Chinese mainland resumes imports of sugar apples from Taiwan island
Published: Jun 20, 2023 12:35 PM
cherimoya Photo: CFP

cherimoya Photo: CFP

Chinese mainland resumed the import of sugar apples from Taiwan island as of Tuesday after suspending the trade due to the detection of plant pests on the tropical fruit.
The resumption of imports shows the goodwill of the mainland towards Taiwan-based farmers and the move helps promote cross-Straits exchange, experts said.

The General Administration of Customs of China (GAC) under the State Council decided to resume the import of sugar apples or sweetsops from the island, according to a notice seen on the website of GAC on Tuesday. The fruit must come from registered orchards and packaging factories, the GAC said.
The GAC halted the import of sugar apples from the island since September 20, 2021, after detecting harmful pests including Planococcus minor in the fruit.
Following the resumption of sugar apple imports the Chinese mainland will continue to facilitate the import of Taiwan's agricultural and fishery products, an official said on Tuesday.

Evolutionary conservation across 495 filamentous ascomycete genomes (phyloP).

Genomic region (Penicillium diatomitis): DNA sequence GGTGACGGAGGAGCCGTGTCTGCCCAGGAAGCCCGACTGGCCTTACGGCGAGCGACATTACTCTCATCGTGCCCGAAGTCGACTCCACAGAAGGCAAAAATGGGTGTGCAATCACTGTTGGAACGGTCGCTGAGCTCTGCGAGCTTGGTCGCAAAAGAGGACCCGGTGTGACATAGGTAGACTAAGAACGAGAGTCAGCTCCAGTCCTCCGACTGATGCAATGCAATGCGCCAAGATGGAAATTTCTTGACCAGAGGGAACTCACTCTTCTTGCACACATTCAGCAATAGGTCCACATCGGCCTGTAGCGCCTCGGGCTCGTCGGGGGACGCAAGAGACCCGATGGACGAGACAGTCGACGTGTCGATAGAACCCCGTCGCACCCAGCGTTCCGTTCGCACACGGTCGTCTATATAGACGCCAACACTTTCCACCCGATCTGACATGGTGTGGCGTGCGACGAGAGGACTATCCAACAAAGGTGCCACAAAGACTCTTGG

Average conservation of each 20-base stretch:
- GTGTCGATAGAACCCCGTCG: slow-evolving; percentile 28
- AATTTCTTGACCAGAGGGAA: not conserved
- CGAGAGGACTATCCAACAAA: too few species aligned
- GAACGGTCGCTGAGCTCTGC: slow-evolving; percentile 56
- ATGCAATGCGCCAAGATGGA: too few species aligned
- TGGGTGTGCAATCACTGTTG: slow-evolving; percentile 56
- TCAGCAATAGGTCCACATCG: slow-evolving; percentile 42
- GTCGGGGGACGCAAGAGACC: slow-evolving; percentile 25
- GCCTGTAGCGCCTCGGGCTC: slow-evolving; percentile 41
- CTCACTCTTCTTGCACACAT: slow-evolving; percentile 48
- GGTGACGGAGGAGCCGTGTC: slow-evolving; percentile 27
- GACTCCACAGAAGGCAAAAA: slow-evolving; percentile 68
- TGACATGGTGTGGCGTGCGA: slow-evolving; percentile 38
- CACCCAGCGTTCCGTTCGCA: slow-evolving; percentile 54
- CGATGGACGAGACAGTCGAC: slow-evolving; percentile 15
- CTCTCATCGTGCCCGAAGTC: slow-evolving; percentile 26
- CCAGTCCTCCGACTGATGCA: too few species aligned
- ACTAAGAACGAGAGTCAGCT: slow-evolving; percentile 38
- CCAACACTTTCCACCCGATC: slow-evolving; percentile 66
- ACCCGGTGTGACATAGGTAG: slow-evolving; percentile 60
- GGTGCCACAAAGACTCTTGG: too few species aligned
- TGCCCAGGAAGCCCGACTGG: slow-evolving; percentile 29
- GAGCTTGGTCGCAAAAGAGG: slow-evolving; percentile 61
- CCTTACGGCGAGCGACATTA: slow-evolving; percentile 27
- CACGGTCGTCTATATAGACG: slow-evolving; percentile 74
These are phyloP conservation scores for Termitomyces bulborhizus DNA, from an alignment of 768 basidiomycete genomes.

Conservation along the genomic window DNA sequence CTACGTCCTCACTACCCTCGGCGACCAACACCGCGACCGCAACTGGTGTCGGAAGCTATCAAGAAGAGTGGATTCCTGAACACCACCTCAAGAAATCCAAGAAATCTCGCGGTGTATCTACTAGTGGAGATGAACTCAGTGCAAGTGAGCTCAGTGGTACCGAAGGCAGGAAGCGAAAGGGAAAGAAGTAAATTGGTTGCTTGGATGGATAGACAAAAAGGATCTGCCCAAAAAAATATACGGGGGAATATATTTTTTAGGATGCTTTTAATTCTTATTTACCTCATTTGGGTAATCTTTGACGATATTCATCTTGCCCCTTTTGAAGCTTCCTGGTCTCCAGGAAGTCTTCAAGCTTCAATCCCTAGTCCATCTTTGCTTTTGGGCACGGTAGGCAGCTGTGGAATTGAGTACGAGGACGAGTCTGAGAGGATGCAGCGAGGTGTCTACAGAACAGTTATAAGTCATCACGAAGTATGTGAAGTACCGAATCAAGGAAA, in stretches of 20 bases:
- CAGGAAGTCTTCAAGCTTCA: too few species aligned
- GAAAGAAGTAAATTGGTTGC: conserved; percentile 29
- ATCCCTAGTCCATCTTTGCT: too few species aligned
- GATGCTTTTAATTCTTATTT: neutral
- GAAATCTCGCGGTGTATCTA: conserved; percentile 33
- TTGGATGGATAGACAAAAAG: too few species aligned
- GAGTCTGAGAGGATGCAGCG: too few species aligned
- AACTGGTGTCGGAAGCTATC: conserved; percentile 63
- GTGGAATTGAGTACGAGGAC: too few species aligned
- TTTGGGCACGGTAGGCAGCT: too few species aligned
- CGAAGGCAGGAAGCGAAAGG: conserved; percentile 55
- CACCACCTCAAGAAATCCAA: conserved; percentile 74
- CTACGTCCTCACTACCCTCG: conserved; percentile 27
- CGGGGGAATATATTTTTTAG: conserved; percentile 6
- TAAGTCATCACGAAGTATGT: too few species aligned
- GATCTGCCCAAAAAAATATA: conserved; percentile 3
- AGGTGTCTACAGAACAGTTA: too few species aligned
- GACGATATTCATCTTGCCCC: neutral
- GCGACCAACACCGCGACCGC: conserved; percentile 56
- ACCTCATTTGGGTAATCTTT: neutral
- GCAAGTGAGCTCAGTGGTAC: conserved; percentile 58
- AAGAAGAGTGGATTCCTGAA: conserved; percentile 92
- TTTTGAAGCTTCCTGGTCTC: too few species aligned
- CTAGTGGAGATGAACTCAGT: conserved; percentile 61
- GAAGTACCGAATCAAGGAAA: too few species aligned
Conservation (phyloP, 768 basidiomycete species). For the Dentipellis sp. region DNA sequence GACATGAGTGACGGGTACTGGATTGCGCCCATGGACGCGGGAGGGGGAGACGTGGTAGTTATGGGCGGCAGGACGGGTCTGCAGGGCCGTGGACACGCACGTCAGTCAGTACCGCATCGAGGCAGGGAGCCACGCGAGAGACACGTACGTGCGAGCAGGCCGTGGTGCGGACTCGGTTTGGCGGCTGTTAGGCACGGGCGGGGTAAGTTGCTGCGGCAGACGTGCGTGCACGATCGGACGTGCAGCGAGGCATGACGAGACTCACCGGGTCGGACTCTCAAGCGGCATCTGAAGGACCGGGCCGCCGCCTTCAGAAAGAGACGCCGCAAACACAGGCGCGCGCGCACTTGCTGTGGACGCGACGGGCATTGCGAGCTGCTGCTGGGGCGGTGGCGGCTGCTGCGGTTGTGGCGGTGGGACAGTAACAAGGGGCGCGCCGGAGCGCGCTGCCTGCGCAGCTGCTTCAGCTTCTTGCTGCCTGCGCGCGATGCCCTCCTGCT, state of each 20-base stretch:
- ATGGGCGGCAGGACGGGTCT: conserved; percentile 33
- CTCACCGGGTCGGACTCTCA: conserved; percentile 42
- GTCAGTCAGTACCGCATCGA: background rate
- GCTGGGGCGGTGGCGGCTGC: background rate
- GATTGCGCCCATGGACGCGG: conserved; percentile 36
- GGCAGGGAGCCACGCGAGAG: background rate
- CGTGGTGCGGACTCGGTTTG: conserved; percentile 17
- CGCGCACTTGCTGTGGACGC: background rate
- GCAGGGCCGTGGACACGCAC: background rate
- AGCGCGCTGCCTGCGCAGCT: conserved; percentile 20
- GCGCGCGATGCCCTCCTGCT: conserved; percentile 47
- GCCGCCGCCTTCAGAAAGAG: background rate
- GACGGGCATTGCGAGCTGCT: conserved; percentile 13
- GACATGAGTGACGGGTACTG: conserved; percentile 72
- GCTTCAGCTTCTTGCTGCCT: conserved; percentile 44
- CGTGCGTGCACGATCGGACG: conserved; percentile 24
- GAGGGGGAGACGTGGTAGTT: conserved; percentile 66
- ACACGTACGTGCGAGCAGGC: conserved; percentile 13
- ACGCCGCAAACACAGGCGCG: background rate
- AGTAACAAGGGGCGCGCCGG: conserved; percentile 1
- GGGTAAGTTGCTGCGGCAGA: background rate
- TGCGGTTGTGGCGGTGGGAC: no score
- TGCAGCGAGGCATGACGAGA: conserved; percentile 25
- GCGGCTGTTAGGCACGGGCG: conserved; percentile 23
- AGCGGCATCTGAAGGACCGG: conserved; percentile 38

Mainland customs authorities suspended the entry of citrus fruits and two types of fish products from the island in August 2022.
The entry of citrus fruits, as well as chilled white hairtail and frozen horse mackerel from the region, were suspended in accordance with the mainland's regulations after detecting pests and pesticide residue, the GAC said in an online statement.
"We uphold the concept of 'both sides of the Taiwan Strait are one family'. We are willing to work together with relevant parties in Taiwan to continue to provide assistance for the resumption of Taiwan's agricultural and fishery products export to the mainland," said Zhu Fenglian, a spokesperson for the Taiwan Affairs Office of the State Council, on Tuesday.
The resumption of sugar apples import is a positive step towards promoting cross-Straits economic exchange, which shows the mainland putting the interests of Taiwan farmers at the forefront, Zhang Wensheng, deputy dean of the Taiwan Research Institute at Xiamen University told the Global Times on Tuesday.
It is expected that the mainland will continue to promote cross-Straits integration, including the resumption of imports of other agricultural products from the Taiwan island, Zhang said.
The goodwill from the mainland comes in sharp contrast with the move of the island's DPP authorities, which has long set up restrictions on trade with the mainland and people-to-people exchange across the Taiwan Straits. The move by the DPP authorities is not conducive to the economic and trade exchanges between the two sides, Zhang said.